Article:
Alaska’s congressional delegation is hoping the 13th time will be the lucky one for legislation to open the Arctic National Wildlife Refuge to oil and natural gas development.
That’s because — as he is quick to note — Rep. Don Young has successfully shepherded such bills through the House 12 times before, only to see them falter time and again before becoming law.
Only once has a bill opening ANWR reached a president’s desk, and it was vetoed by President Bill Clinton in 1996.
This go-round, Young introduced the American Energy Independence and Job Creation Act just hours after being sworn in to the new Congress Jan. 3.
Not to be outdone, Alaska’s Sens. Lisa Murkowski and Dan Sullivan co-sponsored a similar bill with a slightly more straightforward title Jan. 5: the Alaska Oil and Gas Production Act.
Both pieces of legislation would limit development to no more than 2,000 acres of the refuge’s 1.5 million-acre Coastal Plain, the only portion of the overall 19 million-acre ANWR potentially open to resource development.
With Republicans controlling both the House and the Senate and President-elect Donald Trump’s seemingly oil-friendly administration set to take office, there is renewed hope for “opening” ANWR.
However, the narrow Republican majority in the Senate still leaves the filibuster in play for Senate Democrats who surely won’t concede quietly on such an omnipresent, hot button political issue as drilling in ANWR.
The U.S. Geological Survey estimates the refuge could hold 10.4 billion barrels of conventional oil and 8.6 trillion cubic feet of natural gas, putting it on the scale of the nearby Prudhoe Bay, which is the largest conventional oilfield in North America.
Murkowski, who chairs the Senate Energy and Natural Resources Committee, said in a release from the committee’s Republican office that Alaska has proven it can dually develop resources and protect the environment through the 40 years of oil production that has taken place on the North Slope.
She insisted “there is no valid reason” why the Coastal Plain should remain locked up.
Sullivan reiterated Murkowski’s sentiment in the joint release. He also contends ANWR is a touchy political issue only outside of the state that holds the refuge.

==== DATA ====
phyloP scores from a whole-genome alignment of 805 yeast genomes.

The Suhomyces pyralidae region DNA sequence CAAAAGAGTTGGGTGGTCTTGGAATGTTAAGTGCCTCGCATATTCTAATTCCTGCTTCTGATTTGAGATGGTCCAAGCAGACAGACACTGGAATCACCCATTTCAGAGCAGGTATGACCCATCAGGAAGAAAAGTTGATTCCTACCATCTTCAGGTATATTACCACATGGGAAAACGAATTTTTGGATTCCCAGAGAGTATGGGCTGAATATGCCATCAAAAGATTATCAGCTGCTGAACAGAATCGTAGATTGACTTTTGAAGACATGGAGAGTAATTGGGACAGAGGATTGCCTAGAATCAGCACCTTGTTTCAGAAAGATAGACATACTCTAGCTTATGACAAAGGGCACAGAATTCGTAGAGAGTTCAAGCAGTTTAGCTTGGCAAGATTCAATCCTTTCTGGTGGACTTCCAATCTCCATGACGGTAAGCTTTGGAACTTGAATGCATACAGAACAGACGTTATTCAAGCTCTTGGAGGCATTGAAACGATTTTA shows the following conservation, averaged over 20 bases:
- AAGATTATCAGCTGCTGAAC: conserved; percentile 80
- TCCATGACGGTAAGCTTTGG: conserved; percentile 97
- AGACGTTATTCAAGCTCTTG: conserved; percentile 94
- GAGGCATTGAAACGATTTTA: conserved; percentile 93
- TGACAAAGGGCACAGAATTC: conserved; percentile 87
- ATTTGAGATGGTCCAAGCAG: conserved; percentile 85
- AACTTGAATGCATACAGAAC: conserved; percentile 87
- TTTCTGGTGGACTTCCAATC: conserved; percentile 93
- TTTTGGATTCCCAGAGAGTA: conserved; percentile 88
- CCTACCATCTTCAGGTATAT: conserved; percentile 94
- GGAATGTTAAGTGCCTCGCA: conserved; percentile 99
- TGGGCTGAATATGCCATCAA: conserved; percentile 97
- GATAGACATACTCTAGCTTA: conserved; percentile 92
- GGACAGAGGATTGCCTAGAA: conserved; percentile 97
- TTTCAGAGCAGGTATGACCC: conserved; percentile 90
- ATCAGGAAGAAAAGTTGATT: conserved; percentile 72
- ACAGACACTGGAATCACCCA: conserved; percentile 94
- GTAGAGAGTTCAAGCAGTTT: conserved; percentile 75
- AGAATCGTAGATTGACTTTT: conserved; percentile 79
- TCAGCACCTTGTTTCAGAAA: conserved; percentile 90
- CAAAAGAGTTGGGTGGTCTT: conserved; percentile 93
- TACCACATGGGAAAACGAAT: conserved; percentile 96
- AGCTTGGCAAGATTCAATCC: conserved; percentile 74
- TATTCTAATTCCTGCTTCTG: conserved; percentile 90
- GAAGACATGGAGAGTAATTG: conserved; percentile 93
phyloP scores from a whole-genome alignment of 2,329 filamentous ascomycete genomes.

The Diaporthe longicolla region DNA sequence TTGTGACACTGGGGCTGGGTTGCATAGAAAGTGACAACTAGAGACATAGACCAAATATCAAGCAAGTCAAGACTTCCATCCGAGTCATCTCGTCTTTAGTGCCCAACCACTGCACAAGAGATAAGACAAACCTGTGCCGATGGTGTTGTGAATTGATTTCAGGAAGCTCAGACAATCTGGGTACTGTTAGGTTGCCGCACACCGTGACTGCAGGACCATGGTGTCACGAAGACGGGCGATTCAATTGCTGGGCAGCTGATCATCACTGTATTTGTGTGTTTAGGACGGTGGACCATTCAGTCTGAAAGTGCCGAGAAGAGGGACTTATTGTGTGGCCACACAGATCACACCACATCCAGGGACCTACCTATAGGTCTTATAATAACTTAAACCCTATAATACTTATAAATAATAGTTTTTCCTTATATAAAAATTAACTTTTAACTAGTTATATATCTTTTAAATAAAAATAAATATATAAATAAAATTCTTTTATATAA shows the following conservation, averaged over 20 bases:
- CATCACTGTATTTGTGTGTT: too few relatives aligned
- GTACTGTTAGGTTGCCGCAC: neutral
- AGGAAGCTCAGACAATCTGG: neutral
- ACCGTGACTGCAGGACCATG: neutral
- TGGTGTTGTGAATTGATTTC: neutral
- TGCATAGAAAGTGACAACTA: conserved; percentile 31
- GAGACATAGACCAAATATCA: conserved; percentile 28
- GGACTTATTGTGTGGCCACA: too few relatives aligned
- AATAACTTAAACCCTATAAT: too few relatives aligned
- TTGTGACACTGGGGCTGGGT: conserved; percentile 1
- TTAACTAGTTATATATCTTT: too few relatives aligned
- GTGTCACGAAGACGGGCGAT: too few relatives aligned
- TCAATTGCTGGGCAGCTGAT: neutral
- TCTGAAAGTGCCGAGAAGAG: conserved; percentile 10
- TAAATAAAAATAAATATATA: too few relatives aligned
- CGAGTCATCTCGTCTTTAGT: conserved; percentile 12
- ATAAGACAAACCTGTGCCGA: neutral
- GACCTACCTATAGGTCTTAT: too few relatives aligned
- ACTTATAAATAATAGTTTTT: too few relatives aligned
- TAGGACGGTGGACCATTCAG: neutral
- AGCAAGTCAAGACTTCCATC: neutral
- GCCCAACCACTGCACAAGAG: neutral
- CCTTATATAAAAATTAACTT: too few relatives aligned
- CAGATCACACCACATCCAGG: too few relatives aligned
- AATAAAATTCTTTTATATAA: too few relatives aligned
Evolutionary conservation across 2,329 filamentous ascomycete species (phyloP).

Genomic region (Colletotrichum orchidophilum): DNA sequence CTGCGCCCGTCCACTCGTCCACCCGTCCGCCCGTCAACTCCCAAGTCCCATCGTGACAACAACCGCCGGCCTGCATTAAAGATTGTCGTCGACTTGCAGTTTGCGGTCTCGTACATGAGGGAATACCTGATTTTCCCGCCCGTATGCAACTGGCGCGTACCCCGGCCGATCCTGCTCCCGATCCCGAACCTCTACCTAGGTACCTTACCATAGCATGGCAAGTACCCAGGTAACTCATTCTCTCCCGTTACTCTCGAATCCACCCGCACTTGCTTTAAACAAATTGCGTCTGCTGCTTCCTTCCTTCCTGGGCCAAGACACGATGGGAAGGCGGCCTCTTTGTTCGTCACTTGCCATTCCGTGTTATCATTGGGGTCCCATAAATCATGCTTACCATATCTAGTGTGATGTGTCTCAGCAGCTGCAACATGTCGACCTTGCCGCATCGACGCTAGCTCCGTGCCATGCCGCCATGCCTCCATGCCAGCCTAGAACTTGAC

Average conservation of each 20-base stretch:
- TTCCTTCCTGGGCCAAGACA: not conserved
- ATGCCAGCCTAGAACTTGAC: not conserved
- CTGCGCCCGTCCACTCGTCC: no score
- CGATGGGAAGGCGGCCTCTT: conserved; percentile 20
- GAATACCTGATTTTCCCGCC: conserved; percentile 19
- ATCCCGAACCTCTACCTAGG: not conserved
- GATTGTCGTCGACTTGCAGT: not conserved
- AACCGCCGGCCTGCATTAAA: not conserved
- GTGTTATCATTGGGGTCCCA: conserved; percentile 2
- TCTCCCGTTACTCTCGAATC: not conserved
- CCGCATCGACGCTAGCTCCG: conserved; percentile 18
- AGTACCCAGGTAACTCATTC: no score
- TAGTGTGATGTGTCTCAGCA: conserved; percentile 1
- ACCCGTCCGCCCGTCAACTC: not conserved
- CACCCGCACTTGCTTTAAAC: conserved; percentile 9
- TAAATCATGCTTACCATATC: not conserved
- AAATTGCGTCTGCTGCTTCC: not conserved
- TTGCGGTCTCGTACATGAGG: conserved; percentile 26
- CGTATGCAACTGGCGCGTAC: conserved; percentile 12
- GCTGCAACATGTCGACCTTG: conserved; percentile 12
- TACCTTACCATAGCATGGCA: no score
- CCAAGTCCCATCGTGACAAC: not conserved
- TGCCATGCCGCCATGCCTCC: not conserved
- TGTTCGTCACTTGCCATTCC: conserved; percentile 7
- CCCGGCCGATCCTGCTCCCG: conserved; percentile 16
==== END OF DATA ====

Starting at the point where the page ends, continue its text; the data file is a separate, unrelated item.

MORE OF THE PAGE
“For decades, Alaskans of all political stripes have been pleading with the federal government to let us responsibly develop our resources — including the small (Coastal Plain) area of ANWR. Time and again, our pleas have been denied. This is shameful,” Sullivan said. “Development of this area would be a boost to our state and national economies, providing thousands of good-paying jobs and billions of dollars in federal and state revenue. Because energy can be used as a tool for power and diplomacy, developing Alaska’s abundant reserves would also strengthen our national security.”
Even if the legislation passes, it is generally accepted that exploration and development would take at least 10 years before oil would start to flow from ANWR.
Gov. Bill Walker, who advocates for drilling in the refuge at every opportunity, commended the delegation for continuing to fight for the cause in a release from his office and said the state would do anything in its power to help with infrastructure to access the refuge.
“Alaska has developed the seismic technology needed to focus on the most resource-rich portion of the area, allowing us to limit the footprint of activity in the region. With an oil pipeline that is three-quarters empty and an over $3 billion budget deficit, drilling in the 1002 would fill TAPS and bring much needed revenue to our state coffers,” Walker said.
State of Alaska oil and gas experts told the state Legislature in 2015 that full development of ANWR’s purported hydrocarbon resources could yield $150 billion in revenue to the state over 50 years.
The ANWR Coastal Plain is also known as the “1002 area,” derived from the section of the 1980 Alaska National Interest Lands Conservation Act that nearly doubled the size of the refuge but also left the Coastal Plain area open to study of its petroleum potential.
Seismic mapping data was compiled in the early 1980s; and BP and Chevron partnered to drill an exploration well in 1985 on a portion of the Coastal Plain with Alaska Native subsurface rights, but the results of that well remain confidential.
The 2,000-acre cap on ANWR development in the latest legislation is not new, according to Young’s spokesman Matt Shuckerow.
He said the 2,000-acre limit has been in ANWR bills that have passed the House before and that Young has compared it to the size of Washington Dulles International Airport for those in the nation’s capital unfamiliar with the scope of the proposal.
Young’s ANWR bill would allow for horizontal drilling to maximize recovery with a limited footprint from ever-improving drilling technology.
In October, ConocoPhillips announced a deal with Doyon Drilling Inc. to build an extended reach drilling rig, which the producer says will allow it to cover up to 125 square miles of subsurface area from a 12-acre gravel pad. Currently employed rigs on the Slope have a maximum reach of about 55 square miles, according to ConocoPhillips.
Elwood Brehmer can be reached at firstname.lastname@example.org.